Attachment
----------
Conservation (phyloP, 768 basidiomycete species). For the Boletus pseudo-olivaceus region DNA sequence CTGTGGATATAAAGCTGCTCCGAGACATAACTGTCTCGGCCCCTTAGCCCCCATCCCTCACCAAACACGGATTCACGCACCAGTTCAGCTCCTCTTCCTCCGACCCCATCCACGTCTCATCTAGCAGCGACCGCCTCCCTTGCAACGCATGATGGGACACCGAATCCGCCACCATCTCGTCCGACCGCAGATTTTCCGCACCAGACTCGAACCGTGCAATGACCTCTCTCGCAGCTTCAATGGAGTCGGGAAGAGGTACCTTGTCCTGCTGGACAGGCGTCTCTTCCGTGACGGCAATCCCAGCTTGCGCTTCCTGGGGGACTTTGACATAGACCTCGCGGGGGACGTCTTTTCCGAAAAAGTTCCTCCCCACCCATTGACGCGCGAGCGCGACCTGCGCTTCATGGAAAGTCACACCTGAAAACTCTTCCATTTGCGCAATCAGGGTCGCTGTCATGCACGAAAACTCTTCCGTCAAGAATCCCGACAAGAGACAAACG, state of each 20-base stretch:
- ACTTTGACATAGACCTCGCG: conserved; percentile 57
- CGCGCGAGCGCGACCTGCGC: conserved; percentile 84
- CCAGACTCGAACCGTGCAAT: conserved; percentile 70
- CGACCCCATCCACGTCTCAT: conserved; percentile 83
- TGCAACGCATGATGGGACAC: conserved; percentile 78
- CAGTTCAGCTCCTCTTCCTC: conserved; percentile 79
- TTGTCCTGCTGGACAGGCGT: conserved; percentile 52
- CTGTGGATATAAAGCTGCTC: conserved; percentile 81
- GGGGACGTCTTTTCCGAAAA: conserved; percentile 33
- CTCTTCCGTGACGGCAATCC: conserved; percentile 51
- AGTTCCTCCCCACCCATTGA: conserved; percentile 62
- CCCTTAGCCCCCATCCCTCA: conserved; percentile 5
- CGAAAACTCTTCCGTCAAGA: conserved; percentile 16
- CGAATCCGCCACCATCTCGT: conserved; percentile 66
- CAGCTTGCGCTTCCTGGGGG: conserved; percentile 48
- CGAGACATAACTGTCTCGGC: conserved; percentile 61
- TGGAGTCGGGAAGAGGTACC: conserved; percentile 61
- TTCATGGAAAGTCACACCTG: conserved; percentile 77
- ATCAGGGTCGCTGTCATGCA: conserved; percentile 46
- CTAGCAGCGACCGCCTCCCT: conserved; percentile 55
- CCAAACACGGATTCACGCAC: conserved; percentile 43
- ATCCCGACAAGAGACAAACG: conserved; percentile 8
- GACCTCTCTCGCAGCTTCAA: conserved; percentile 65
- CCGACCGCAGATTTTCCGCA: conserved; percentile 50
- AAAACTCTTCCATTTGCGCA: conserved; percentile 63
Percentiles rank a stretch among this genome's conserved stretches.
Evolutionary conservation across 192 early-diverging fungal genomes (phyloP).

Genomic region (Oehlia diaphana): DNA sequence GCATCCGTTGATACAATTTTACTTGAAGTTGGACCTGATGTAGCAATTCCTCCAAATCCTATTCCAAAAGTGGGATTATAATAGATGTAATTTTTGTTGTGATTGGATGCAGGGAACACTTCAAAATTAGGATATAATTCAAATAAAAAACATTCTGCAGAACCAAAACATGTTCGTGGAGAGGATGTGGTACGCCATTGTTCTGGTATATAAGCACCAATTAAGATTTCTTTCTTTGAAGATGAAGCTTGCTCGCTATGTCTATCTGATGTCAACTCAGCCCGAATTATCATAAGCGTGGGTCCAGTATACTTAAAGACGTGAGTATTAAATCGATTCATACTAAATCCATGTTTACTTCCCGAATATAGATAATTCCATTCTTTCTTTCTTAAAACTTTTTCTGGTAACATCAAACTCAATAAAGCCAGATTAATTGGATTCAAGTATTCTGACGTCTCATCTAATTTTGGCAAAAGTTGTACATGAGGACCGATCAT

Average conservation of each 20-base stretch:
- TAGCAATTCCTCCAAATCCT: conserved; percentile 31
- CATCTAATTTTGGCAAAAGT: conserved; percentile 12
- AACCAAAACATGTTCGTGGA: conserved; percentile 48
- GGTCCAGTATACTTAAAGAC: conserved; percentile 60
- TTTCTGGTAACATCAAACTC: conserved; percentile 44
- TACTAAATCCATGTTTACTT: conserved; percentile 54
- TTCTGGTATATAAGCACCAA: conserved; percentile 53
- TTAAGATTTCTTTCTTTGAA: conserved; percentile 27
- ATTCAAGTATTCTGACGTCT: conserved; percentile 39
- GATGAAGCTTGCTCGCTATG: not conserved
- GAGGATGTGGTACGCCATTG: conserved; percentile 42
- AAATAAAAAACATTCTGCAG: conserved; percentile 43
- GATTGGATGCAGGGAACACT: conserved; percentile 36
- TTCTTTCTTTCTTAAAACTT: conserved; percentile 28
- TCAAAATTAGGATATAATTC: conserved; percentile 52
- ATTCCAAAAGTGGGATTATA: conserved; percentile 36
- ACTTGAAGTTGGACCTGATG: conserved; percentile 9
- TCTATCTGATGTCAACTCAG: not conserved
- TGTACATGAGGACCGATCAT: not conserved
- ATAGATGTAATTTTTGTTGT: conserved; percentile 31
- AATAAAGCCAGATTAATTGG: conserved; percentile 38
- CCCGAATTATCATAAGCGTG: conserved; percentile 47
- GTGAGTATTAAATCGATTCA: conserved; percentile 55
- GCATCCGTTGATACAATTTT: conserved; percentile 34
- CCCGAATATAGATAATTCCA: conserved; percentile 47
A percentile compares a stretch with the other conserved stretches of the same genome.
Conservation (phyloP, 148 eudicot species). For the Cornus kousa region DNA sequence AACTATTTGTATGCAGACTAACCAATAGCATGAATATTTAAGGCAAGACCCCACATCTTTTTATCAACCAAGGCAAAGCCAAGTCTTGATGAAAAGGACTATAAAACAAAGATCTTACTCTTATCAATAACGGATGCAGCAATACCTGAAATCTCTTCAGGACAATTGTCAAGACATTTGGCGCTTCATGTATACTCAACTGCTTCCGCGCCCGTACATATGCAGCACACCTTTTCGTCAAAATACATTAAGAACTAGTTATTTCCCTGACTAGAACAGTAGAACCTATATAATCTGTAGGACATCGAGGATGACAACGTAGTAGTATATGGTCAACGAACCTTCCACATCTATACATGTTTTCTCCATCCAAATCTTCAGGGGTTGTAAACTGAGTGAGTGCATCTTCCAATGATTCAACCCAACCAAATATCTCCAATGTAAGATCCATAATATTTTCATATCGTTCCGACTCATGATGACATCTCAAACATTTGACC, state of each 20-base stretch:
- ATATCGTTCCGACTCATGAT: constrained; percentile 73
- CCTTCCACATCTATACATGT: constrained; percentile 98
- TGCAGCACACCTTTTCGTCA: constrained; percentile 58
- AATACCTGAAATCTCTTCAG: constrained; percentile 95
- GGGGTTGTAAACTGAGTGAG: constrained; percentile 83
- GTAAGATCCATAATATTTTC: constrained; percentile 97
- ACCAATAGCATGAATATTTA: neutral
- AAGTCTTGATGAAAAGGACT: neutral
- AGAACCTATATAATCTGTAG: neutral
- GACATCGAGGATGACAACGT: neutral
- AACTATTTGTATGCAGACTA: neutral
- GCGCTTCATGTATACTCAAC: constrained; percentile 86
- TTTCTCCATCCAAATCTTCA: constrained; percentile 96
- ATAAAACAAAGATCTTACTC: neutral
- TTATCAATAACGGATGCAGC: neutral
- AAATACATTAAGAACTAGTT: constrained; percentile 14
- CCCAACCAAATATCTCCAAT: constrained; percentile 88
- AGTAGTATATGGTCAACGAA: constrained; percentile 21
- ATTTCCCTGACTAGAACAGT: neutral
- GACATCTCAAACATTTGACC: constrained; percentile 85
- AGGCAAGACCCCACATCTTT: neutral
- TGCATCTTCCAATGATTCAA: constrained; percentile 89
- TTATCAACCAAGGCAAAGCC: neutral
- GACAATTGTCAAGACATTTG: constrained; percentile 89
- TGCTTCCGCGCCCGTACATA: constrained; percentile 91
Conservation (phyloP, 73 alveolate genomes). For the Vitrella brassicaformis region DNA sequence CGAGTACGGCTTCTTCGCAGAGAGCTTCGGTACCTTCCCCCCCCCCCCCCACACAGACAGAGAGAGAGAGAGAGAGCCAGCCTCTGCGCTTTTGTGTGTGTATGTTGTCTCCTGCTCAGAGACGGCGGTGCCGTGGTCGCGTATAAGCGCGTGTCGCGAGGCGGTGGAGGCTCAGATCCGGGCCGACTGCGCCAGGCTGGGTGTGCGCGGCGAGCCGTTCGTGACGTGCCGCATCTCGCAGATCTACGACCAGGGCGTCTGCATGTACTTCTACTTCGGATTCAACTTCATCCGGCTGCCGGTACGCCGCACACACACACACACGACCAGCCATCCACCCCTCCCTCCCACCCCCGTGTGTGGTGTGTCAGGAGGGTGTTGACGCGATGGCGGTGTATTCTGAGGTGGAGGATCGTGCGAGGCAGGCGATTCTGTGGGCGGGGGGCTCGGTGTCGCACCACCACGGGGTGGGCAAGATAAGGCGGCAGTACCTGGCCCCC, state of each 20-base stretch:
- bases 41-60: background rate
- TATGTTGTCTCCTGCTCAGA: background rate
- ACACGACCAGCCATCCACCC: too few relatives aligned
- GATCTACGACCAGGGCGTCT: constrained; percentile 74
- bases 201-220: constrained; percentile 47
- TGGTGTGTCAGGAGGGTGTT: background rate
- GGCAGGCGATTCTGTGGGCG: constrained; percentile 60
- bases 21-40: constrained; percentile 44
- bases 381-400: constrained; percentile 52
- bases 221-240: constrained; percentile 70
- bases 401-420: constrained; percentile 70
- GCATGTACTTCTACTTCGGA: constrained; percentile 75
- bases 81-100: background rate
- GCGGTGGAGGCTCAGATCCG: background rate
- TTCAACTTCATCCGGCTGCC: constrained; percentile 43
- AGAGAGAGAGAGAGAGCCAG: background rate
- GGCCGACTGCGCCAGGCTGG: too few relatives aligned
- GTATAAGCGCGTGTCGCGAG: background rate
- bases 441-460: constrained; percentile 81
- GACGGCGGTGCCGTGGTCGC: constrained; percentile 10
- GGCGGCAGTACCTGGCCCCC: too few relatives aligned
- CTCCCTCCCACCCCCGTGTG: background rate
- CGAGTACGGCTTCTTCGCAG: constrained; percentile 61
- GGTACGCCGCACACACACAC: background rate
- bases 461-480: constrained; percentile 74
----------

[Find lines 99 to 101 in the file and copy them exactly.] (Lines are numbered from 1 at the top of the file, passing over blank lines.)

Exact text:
- AGAGAGAGAGAGAGAGCCAG: background rate
- GGCCGACTGCGCCAGGCTGG: too few relatives aligned
- GTATAAGCGCGTGTCGCGAG: background rate